Ocasio-Cortez rips presence of lobbyists at orientation event

Rep.-elect Alexandria Ocasio-CortezAlexandria Ocasio-CortezLawmakers fear voter backlash over failure to reach COVID-19 relief deal Why Democrats must confront extreme left wing incitement to violence The Hill Interview: Jerry Brown on climate disasters, COVID-19 and Biden's 'Rooseveltian moment' MORE (D-N.Y.) is criticizing the presence of lobbyists at a traditional bipartisan orientation program for newly elected congressional lawmakers.

"Our 'bipartisan' Congressional orientation is cohosted by a corporate lobbyist group. Other members have quietly expressed to me their concern that this wasn’t told to us in advance," Ocasio-Cortez tweeted on Thursday. "Lobbyists are here. Goldman Sachs is here. Where‘s labor? Activists? Frontline community leaders?"

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Ocasio-Cortez is in Cambridge, Mass., for the Program for Newly Elected Members of Congress. The program, which started in 1972, is hosted by the Harvard Kennedy School’s Institute of Politics in collaboration with the American Enterprise Institute (AEI), Center for Strategic and International Studies (CSIS) and Congressional Institute.

Andrew Schwartz, chief communications officer at CSIS, told The Hill the agenda had been sent out to participants on Nov. 8, two days after Election Day.

Lobbyists did participate in the program, according to the agenda.

Dan Meyer, the president of the Duberstein Group, Inc., a lobbying firm, spoke on a panel entitled, “White House Congressional Relations: How to Advocate for Your Priorities” on Wednesday alongside the firm’s vice president, Anne Wall.

Joining them on the panel were CVS Health’s vice president of federal affairs, Amy Rosenbaum, who is a former aide to former President Obama and House Minority Leader Nancy PelosiNancy PelosiSunday shows preview: Justice Ginsburg dies, sparking partisan battle over vacancy before election Trump is betting big on the suburbs, but his strategy is failing 'bigly' Trump orders flags at half-staff to honor 'trailblazer' Ginsburg MORE (D-Calif.), as well as Oracle’s vice president for government affairs, Josh Pitcock, a former aide to Vice President Pence.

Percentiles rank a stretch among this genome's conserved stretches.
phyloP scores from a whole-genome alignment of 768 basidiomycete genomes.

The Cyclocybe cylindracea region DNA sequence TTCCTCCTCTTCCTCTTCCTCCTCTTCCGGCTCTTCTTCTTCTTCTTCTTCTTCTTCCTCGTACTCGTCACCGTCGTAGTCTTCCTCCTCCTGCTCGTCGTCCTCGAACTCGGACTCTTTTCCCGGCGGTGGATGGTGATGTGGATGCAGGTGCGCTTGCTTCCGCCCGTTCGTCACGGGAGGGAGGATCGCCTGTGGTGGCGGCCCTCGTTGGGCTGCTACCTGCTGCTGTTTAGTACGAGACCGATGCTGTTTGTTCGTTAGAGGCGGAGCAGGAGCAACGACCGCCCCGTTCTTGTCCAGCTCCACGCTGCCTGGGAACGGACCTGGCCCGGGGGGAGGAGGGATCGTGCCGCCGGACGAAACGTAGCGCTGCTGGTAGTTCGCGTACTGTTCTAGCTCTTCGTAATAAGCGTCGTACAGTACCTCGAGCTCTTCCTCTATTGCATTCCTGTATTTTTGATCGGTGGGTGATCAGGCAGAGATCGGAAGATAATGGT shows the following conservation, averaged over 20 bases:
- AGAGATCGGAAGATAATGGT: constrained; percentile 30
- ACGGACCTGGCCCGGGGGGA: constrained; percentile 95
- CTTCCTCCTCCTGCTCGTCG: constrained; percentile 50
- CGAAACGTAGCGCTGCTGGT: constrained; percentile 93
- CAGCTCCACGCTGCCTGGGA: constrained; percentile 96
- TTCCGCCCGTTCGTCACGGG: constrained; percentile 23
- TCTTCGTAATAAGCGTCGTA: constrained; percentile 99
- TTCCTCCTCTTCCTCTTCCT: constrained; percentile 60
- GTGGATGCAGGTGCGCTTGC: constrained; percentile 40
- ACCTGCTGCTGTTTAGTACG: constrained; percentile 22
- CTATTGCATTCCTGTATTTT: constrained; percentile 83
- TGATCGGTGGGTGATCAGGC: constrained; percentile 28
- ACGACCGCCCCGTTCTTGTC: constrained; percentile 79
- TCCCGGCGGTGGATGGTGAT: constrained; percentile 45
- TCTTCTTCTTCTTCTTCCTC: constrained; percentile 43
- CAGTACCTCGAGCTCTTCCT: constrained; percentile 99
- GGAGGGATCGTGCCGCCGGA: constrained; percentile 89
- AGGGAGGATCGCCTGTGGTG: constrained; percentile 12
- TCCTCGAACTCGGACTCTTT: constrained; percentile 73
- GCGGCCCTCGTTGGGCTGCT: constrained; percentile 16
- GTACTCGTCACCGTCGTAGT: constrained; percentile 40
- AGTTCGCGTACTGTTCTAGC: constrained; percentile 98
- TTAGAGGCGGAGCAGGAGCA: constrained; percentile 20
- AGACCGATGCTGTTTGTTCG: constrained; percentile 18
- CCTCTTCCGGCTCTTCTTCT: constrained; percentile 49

Duberstein Group, CVS and Oracle did not immediately respond to requests for comment from The Hill.

The agenda also included Gary CohnGary David CohnGary Cohn: 'I haven't made up my mind' on vote for president in November Kushner says 'Alice in Wonderland' describes Trump presidency: Woodward book Former national economic council director: I agree with 50 percent of House Democrats' HEROES Act MORE, former president of Goldman Sachs and former director of the National Economic Council.

Cohn spoke on a panel with Jason FurmanJason FurmanOn The Money: Five things to know about the August jobs report Dates — and developments — to watch as we enter the home stretch In surprise, unemployment rate falls, economy adds jobs MORE, former chairman of the Council of Economic Advisers under Obama, Karen Dynan, former assistant secretary for economic policy and chief economist at the Treasury Department and Michael Strain, director of economic policy studies and resident scholar at AEI, according to the agenda obtained by The Hill.

“To state the obvious, Gary left here almost two years ago and does not speak for the firm,” a spokesperson for Goldman Sachs told the Hill.

A discussion with business leaders was held Wednesday morning and included General Motors CEO Mary Barra, Johnson & Johnson CEO Alex Gorsky and Boeing CEO Dennis Muilenburg. 

General Motors and Johnson & Johnson did not immediately return requests for comment from The Hill. Boeing declined to comment.